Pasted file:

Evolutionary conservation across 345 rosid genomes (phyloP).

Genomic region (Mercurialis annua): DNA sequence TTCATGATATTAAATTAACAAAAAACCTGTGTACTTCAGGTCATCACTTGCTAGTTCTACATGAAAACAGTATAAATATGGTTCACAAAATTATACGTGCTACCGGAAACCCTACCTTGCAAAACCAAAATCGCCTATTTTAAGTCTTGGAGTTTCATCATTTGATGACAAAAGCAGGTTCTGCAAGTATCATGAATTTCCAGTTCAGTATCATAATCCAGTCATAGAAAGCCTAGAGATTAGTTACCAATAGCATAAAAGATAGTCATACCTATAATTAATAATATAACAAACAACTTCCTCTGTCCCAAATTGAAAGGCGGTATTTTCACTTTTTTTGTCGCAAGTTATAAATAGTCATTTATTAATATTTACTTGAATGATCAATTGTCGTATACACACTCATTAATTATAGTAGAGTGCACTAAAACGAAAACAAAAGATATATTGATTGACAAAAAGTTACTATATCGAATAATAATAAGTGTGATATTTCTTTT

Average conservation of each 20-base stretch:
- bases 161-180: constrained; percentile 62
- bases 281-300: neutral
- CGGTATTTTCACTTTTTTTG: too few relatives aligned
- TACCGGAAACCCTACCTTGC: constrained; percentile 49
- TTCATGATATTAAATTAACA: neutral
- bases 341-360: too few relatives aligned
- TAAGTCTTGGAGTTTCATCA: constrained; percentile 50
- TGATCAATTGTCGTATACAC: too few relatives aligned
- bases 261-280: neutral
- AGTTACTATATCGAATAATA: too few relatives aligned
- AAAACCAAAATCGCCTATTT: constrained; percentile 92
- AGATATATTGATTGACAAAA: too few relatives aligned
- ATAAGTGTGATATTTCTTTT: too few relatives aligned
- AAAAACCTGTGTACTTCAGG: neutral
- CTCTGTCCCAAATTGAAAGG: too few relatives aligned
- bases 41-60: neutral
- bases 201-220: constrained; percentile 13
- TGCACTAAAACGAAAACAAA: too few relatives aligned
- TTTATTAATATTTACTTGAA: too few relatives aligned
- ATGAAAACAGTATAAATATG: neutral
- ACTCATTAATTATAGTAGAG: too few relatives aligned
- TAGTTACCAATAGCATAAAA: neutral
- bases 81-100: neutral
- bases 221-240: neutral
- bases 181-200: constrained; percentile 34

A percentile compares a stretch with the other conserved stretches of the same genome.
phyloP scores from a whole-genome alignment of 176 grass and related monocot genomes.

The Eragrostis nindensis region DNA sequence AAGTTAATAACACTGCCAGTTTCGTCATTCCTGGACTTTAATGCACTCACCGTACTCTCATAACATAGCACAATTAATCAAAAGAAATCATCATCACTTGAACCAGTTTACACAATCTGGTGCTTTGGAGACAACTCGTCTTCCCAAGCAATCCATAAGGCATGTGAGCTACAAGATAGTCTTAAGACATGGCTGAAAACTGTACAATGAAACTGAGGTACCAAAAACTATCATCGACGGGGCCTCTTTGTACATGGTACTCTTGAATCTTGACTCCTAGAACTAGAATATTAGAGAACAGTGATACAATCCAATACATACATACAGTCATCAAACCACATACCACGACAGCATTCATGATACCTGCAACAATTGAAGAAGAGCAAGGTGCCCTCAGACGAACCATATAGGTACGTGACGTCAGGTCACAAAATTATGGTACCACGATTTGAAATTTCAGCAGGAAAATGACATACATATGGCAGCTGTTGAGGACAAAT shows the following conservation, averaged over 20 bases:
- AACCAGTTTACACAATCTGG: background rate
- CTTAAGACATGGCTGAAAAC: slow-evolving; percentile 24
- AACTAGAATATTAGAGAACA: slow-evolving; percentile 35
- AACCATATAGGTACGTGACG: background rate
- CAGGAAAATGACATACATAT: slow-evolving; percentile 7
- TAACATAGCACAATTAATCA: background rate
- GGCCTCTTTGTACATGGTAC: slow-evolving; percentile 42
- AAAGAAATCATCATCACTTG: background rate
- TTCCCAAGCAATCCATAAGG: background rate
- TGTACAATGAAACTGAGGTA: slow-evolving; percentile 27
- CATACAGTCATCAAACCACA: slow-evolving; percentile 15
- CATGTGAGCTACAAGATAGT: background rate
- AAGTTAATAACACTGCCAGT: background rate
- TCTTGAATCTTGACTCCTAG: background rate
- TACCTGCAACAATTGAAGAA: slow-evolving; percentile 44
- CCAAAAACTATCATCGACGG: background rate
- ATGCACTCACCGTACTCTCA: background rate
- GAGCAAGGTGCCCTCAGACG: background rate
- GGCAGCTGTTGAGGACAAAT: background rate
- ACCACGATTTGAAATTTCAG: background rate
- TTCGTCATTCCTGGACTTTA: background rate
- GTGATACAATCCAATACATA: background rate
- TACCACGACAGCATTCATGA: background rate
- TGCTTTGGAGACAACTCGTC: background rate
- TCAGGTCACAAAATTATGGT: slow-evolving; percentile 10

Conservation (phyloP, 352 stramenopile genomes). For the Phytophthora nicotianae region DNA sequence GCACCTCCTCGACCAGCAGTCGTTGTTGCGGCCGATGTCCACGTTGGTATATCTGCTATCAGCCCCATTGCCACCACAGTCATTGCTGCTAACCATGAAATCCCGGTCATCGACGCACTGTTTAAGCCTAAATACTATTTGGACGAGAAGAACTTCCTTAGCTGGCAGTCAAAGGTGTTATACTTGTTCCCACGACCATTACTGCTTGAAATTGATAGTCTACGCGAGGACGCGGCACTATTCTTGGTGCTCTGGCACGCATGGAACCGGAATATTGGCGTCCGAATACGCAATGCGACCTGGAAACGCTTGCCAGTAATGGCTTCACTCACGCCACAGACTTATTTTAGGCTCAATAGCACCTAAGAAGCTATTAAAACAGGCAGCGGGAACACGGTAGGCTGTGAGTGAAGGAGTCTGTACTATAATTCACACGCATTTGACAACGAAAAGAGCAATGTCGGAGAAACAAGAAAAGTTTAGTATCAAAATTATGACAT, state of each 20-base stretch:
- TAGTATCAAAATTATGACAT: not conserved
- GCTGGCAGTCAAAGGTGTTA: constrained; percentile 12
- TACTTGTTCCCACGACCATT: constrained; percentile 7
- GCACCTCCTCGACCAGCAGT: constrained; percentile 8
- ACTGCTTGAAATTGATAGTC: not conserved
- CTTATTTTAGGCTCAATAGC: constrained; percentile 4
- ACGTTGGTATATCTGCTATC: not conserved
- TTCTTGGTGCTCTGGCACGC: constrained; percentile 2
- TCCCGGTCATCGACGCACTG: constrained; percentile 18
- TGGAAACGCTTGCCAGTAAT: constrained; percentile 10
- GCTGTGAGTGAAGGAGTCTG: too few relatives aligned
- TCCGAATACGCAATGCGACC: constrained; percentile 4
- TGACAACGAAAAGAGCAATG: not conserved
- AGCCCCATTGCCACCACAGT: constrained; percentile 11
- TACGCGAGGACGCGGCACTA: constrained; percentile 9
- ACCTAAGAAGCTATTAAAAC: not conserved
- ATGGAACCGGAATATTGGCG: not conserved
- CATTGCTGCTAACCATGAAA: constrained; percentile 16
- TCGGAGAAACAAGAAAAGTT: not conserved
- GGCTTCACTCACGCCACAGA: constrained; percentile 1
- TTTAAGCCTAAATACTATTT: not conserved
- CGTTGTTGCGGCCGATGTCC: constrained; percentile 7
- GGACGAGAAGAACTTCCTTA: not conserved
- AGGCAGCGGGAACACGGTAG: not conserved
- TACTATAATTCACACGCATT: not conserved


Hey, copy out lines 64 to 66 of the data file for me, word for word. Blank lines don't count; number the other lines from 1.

- ACGTTGGTATATCTGCTATC: not conserved
- TTCTTGGTGCTCTGGCACGC: constrained; percentile 2
- TCCCGGTCATCGACGCACTG: constrained; percentile 18